• Exports from China surged by 60.6% yoy in Jan-Feb while imports expanded by 22.2%, thereby posting a trade surplus of USD 103.25bn.
  • China’s foreign exchange reserves fell by USD 5.677bn to USD 3.205trn in Feb; it held an unchanged 64 million fine troy ounces of gold at end-Feb though its value fell to USD 109.18bn in Feb from Jan’s USD 116.76bn.
  • Japan’s manufacturing PMI rose to 51.4 in Feb (Jan: 49.8), with output growing for the first time since Dec 2018 while employment levels continued to decline albeit at a softer pace.
  • Unemployment rate in Japan remained steady at 2.9% in Jan. The jobs-to-applicant ratio came in at 1.10 and the participation rate was 61.8% (Dec: 62.0%).
  • South Korea’s GDP expanded by a seasonally adjusted 1.2% qoq in Q4, supported by a 5.2% rise in exports while private consumption and facility investment declined by 1.5% and 2% respectively. For the full year 2020, the economy shrank by 1%.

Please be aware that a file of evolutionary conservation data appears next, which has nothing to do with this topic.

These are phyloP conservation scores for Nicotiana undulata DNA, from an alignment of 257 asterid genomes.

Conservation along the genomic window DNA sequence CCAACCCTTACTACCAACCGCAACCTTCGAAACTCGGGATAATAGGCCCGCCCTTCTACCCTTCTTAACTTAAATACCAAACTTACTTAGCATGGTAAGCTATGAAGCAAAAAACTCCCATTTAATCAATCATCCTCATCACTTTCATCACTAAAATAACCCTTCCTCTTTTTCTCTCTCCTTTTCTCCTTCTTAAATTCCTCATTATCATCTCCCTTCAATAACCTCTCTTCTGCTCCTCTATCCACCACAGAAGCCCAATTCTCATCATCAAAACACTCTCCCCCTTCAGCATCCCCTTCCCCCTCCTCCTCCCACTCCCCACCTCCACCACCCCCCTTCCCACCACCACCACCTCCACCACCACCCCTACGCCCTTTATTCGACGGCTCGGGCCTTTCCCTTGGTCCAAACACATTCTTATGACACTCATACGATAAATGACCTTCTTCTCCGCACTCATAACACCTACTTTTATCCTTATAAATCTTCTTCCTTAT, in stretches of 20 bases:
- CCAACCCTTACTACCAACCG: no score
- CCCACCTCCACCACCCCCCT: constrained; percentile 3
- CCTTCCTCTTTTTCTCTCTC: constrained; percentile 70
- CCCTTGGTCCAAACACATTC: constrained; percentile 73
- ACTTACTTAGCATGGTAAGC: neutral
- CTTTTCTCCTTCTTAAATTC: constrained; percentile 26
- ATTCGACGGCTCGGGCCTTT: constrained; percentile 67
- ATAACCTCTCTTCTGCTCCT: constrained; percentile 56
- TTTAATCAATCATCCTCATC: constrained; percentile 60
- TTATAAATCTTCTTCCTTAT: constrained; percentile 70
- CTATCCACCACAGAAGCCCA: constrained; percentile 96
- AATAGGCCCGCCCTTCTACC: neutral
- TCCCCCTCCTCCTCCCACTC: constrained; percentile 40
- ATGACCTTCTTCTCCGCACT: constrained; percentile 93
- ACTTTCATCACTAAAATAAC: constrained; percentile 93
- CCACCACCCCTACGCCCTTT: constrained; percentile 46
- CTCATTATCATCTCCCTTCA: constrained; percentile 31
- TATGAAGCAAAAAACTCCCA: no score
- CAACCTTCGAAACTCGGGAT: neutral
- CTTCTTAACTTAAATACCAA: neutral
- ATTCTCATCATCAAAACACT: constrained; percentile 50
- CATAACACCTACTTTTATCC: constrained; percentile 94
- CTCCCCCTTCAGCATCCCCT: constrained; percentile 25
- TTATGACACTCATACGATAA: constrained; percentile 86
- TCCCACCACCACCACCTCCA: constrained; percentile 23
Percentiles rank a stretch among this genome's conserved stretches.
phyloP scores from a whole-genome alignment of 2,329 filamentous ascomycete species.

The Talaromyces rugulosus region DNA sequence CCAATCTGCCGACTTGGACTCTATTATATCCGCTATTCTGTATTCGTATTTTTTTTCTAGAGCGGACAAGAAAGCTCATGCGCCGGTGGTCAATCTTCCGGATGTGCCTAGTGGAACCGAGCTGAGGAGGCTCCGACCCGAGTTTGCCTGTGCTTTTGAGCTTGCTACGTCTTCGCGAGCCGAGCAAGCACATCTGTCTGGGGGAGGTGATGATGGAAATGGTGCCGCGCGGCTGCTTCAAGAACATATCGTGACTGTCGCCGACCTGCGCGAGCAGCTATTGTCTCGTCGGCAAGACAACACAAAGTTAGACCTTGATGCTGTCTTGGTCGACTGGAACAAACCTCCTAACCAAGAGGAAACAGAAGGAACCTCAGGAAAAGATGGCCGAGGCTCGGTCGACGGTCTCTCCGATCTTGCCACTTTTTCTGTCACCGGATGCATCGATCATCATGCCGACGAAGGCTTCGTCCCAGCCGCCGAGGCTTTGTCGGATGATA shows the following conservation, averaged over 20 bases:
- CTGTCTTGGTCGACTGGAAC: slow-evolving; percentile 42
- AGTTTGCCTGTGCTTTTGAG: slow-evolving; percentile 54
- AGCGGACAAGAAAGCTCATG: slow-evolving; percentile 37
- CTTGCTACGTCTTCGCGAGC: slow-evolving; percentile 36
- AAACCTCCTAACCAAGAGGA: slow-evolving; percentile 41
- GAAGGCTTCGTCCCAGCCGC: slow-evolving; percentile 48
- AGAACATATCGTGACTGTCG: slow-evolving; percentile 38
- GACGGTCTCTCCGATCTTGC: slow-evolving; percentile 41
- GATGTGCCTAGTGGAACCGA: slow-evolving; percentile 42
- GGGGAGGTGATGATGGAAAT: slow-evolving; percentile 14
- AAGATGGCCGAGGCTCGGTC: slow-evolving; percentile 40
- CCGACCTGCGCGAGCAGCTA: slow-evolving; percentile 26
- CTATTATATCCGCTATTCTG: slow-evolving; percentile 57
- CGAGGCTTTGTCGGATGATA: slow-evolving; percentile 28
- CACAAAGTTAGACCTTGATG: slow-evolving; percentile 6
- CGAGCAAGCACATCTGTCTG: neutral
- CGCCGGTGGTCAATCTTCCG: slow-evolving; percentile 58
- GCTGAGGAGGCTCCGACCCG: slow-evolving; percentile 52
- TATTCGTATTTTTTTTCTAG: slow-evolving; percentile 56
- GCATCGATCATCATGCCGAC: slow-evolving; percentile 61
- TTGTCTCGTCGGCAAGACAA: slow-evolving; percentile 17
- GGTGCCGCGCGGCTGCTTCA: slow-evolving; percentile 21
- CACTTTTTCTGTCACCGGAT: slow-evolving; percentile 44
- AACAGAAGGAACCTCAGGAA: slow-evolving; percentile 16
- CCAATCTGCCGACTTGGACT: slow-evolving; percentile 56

• Retail sales in Singapore declined for the 24th consecutive month, falling by 6.1% yoy in Jan (Dec: -3.3%), partly due to the timing of the Chinese New Year holidays. Excluding motor vehicles, retail sales fell 8.4% in Jan.

Bottom line: As vaccination drives gather speed, the WHO confirmed on March 1st that the number of confirmed Covid19 increased globally for the first time in 6 weeks as a result of the spread of multiple variants and premature easing of restrictions. Meanwhile, global manufacturing PMI rose to a 3-year high of 53.9 in Feb (Jan: 53.6), in spite of the growth of new order intakes easing to a five-month low and as inflationary pressures continue to build. Fears of a taper tantrum are also hitting hard: the IIF reported daily outflows (for the first time since Oct) of about USD 290mn from emerging markets, compared with daily inflows of about USD 325mn in Feb this year.
Regional Developments